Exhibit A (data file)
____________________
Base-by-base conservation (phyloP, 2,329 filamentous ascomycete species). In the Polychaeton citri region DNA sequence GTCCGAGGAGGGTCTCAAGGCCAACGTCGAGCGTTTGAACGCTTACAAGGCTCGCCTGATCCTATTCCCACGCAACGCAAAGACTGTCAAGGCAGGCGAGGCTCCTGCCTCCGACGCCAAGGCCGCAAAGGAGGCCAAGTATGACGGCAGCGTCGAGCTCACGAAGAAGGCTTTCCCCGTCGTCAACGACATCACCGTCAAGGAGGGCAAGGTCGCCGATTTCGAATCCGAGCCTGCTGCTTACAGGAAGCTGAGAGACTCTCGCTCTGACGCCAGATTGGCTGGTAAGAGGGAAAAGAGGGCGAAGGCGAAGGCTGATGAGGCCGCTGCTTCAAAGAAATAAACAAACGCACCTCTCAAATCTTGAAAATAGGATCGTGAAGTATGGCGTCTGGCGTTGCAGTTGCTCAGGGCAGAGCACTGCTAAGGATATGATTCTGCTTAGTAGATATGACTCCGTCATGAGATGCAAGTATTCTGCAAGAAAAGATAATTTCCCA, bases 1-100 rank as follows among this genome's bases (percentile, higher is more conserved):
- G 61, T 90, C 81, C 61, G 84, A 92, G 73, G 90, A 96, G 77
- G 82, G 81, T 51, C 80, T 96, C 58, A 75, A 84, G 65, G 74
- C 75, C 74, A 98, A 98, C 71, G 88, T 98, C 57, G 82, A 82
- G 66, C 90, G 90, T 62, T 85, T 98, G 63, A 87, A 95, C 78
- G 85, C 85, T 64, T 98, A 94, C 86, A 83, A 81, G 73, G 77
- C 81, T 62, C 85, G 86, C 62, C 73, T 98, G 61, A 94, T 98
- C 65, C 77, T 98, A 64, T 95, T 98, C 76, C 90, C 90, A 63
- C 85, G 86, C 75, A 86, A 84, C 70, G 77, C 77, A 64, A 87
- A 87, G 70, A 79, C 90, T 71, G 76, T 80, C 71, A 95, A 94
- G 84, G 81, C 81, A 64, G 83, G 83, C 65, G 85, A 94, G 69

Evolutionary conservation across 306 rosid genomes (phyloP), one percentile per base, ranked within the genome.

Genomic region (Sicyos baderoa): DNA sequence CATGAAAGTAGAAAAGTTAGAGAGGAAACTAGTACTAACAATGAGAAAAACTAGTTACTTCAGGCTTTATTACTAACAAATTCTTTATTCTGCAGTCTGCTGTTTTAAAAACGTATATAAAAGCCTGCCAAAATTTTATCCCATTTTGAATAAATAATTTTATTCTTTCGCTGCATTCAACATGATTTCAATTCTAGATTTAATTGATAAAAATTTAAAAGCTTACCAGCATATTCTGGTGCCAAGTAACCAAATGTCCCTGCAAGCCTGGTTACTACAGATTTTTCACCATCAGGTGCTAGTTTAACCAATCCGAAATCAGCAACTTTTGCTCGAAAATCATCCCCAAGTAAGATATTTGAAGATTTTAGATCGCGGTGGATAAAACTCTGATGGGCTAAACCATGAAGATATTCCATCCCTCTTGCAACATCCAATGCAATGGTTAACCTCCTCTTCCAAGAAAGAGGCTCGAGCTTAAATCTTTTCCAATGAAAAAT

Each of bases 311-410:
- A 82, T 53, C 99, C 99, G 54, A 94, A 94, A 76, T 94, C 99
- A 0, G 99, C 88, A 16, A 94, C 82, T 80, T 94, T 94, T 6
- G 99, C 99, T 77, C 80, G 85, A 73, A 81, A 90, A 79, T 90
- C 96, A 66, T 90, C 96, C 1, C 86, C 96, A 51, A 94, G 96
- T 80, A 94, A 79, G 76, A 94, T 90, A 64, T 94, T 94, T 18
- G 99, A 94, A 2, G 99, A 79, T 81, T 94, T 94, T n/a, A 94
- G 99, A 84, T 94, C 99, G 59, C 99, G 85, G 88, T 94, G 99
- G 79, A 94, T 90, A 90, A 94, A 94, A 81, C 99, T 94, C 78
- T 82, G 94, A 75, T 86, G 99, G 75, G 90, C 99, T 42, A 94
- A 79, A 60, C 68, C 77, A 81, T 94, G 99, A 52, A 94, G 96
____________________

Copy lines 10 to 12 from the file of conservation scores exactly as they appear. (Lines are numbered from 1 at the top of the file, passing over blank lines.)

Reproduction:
- A 87, G 70, A 79, C 90, T 71, G 76, T 80, C 71, A 95, A 94
- G 84, G 81, C 81, A 64, G 83, G 83, C 65, G 85, A 94, G 69

Evolutionary conservation across 306 rosid genomes (phyloP), one percentile per base, ranked within the genome.